Work stress, work motivation and their effects on job satisfaction in community health workers: a cross-sectional survey in China.
ABSTRACT: It is well documented that both work stress and work motivation are key determinants of job satisfaction. The aim of this study was to examine levels of work stress and motivation and their contribution to job satisfaction among community health workers in Heilongjiang Province, China.Cross-sectional survey.Heilongjiang Province, China.The participants were 930 community health workers from six cities in Heilongjiang Province.Multistage sampling procedures were used to measure socioeconomic and demographic status, work stress, work motivation and job satisfaction. Logistic regression analysis was performed to assess key determinants of job satisfaction.There were significant differences in some subscales of work stress and work motivation by some of the socioeconomic characteristics. Levels of overall stress perception and scores on all five work stress subscales were higher in dissatisfied workers relative to satisfied workers. However, levels of overall motivation perception and scores on the career development, responsibility and recognition motivation subscales were higher in satisfied respondents relative to dissatisfied respondents. The main determinants of job satisfaction were occupation; age; title; income; the career development, and wages and benefits subscales of work stress; and the recognition, responsibility and financial subscales of work motivation.The findings indicated considerable room for improvement in job satisfaction among community health workers in Heilongjiang Province in China. Healthcare managers and policymakers should take both work stress and motivation into consideration, as two subscales of work stress and one subscale of work motivation negatively influenced job satisfaction and two subscales of work motivation positively influenced job satisfaction.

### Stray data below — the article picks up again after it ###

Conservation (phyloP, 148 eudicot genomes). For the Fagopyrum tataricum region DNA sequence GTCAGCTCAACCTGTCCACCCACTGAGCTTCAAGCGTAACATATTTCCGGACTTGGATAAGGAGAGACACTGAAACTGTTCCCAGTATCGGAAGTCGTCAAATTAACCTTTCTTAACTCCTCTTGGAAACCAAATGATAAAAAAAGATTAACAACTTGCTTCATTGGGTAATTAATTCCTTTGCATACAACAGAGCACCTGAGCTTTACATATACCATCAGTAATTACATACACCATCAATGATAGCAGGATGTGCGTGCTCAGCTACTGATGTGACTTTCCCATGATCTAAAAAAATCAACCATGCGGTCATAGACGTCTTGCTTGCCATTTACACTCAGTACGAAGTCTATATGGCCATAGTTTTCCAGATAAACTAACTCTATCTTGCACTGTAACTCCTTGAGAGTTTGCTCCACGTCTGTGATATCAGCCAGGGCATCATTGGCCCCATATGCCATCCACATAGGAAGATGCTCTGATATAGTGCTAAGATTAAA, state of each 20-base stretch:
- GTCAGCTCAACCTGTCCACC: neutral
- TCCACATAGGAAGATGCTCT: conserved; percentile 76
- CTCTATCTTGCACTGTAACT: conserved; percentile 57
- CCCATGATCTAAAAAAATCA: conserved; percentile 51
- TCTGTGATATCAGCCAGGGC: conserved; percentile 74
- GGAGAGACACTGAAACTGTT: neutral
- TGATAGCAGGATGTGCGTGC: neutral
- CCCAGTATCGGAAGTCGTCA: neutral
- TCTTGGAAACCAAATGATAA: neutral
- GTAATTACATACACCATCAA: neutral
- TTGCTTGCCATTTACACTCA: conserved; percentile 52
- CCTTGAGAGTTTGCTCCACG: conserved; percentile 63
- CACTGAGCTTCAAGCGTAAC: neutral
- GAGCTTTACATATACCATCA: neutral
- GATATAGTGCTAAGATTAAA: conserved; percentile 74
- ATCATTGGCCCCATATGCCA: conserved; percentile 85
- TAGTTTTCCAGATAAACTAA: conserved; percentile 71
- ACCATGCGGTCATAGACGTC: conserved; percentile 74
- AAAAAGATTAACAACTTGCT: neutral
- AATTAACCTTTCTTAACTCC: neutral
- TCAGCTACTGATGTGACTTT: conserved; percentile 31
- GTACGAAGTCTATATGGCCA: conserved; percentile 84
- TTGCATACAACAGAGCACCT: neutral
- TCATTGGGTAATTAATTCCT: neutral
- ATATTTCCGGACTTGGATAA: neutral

Project description:BACKGROUND:Job satisfaction influences staff retention, motivation, and performance in providing services. A considerable amount of published studies has reported on the job satisfaction level of healthcare workers, but to date, very few studies focused on Community-Based Rehabilitation (CBR) workers. This study aimed to explore the job satisfaction level among Community-Based Rehabilitation (CBR) workers and associated factors related to their overall job satisfaction. METHODS:A one-year survey was conducted in three states of the east coast region of Peninsular Malaysia involving 204 CBR workers selected through universal sampling method where all CBR staff who fulfilled the inclusion criteria were selected as participants. Self-completed questionnaires consisted of 20 association factors on six-point Likert scale responses were distributed. Total mean satisfaction level and mean associated factors were reported in this study. RESULTS:The results showed that the majority of the participants were between 20 and 40 years old (72%), female (96%), Malay (99%) and had 1-5 years of working experience. The mean total satisfaction score was 79.8 ± SD = 7.85. The highest mean satisfaction level for the associated factor was 4.6 ± SD = 0.59 with about 95% of the participants were satisfied that "CBR programme is a challenging work", while the lowest satisfaction level for associated factor was on "salary of community-based rehabilitation staff is acceptable", with mean score of 2.3 ± SD = 0.97 with about 59% of the participants felt dissatisfied. The results of this study determined that the highest dissatisfied factors among CBR workers were on salary. CONCLUSION:These findings provided useful information for policymakers to evaluate this issue for a sustainable CBR programme in the future. TRIAL REGISTRATION:This study has been registered for trial as 'retrospective registered' in the Australian New Zealand Clinical Trials Registry (ANZCTR) (registration no.: ACTRN 12618001101279 ) on 5th October 2018.